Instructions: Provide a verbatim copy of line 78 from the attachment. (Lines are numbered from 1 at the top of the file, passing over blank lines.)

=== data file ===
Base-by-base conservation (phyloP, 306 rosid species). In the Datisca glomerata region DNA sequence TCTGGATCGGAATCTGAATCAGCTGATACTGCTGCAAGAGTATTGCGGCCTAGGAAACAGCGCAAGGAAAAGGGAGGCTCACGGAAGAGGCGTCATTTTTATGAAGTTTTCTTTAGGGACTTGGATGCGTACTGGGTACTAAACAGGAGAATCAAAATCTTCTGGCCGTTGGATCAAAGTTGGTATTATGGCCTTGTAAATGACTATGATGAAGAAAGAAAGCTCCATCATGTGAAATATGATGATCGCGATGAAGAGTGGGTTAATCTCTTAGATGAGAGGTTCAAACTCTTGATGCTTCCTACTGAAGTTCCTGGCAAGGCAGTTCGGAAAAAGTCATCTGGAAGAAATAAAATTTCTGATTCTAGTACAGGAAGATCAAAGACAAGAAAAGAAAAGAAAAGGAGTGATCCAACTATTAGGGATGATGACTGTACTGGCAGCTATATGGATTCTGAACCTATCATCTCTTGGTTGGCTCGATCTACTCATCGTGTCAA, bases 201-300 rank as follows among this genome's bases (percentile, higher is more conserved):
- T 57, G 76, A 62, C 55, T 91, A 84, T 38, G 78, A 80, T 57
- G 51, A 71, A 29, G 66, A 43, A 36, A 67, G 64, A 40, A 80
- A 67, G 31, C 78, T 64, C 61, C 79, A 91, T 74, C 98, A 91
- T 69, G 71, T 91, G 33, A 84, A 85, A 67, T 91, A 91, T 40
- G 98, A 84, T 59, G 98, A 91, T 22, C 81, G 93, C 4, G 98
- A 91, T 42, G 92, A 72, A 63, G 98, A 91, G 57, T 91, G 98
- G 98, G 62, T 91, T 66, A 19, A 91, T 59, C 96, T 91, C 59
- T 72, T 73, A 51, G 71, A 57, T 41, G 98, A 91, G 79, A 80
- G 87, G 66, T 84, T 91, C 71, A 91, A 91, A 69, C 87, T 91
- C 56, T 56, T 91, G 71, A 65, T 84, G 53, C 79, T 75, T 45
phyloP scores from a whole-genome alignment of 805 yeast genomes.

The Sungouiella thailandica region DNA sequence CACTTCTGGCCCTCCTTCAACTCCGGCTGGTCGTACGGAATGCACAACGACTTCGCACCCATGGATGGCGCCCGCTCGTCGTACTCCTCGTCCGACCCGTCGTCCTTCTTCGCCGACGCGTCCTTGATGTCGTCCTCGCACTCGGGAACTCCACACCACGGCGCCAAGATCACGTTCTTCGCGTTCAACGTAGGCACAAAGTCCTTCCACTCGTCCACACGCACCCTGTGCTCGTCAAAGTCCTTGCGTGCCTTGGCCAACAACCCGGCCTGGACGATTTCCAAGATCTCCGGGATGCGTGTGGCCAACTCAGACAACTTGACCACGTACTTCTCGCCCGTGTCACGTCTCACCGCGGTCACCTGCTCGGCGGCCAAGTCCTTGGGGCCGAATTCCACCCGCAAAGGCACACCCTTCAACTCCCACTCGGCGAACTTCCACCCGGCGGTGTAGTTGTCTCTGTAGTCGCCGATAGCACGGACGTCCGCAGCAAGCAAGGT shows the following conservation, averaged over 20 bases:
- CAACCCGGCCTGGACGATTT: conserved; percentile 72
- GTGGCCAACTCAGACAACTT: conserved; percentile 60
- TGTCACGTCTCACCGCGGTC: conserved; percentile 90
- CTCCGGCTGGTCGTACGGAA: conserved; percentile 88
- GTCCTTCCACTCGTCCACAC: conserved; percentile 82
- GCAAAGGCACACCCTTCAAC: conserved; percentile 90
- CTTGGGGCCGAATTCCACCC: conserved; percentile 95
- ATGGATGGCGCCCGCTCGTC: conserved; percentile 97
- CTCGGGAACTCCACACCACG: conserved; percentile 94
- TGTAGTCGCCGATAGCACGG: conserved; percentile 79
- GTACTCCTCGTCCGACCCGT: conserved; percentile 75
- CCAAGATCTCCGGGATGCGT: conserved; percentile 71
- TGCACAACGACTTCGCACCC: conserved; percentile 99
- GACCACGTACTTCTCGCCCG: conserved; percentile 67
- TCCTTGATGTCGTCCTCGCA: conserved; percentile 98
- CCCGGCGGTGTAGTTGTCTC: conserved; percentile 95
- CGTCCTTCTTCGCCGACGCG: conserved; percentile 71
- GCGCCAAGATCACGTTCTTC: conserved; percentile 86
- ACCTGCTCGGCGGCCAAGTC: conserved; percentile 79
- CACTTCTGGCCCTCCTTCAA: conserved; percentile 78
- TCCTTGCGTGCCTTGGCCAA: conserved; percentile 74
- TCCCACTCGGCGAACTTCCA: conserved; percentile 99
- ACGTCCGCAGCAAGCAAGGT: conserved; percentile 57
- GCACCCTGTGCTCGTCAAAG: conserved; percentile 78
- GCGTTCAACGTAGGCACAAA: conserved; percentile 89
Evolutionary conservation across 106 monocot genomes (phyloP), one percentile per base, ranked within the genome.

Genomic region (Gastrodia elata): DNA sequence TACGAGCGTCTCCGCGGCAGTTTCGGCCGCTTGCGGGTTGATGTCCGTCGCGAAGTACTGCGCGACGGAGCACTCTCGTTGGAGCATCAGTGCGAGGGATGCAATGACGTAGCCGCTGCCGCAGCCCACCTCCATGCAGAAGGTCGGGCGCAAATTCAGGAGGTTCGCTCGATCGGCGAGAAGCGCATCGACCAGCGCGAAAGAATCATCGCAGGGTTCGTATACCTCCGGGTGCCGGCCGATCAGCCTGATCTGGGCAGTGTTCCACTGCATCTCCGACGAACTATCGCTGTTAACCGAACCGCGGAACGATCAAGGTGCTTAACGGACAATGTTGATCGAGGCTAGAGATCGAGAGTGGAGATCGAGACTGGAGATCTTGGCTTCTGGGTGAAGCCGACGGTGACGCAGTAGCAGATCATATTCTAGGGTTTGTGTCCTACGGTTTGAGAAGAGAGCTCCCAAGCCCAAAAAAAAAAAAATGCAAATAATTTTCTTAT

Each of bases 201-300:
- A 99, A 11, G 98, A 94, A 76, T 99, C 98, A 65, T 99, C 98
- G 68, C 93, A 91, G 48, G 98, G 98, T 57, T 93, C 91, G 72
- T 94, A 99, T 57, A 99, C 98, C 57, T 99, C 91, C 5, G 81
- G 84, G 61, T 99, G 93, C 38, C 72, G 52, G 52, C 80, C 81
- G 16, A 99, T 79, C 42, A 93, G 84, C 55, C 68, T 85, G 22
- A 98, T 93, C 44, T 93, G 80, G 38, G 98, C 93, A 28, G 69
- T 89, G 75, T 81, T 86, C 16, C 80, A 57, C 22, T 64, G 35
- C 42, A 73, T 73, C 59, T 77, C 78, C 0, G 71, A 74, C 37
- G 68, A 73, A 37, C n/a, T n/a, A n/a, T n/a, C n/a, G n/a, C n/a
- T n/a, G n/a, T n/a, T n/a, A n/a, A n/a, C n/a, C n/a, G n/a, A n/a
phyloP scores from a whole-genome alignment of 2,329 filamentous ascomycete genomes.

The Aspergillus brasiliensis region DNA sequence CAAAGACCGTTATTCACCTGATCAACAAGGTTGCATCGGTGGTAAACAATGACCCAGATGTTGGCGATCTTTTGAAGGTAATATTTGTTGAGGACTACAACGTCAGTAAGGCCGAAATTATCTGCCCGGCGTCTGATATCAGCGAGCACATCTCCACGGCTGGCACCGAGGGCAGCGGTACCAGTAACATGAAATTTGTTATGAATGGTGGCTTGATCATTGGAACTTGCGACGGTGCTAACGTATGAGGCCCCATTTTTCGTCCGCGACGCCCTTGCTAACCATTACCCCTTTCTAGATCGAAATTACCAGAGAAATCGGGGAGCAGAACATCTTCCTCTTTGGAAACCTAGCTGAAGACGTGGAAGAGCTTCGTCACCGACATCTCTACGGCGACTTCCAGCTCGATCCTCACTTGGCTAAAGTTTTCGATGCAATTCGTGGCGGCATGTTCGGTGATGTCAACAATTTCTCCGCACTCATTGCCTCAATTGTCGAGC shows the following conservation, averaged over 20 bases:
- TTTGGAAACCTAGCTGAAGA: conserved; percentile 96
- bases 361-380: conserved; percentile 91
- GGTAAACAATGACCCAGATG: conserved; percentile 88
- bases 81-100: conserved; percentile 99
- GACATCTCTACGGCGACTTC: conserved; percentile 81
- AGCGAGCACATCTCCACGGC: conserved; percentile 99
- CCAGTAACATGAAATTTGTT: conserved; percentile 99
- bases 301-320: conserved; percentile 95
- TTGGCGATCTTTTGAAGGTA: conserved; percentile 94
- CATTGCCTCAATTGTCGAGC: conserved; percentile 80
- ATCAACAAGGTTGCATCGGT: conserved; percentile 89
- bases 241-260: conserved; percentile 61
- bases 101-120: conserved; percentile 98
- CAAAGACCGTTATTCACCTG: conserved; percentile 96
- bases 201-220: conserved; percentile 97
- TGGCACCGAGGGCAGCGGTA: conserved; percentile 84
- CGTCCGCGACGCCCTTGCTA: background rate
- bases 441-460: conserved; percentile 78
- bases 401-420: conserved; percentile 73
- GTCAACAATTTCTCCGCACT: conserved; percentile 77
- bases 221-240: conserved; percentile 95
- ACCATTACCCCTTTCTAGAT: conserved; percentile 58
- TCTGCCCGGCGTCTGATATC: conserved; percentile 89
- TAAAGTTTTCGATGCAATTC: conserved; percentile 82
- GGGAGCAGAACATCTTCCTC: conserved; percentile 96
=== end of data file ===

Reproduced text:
- GGGAGCAGAACATCTTCCTC: conserved; percentile 96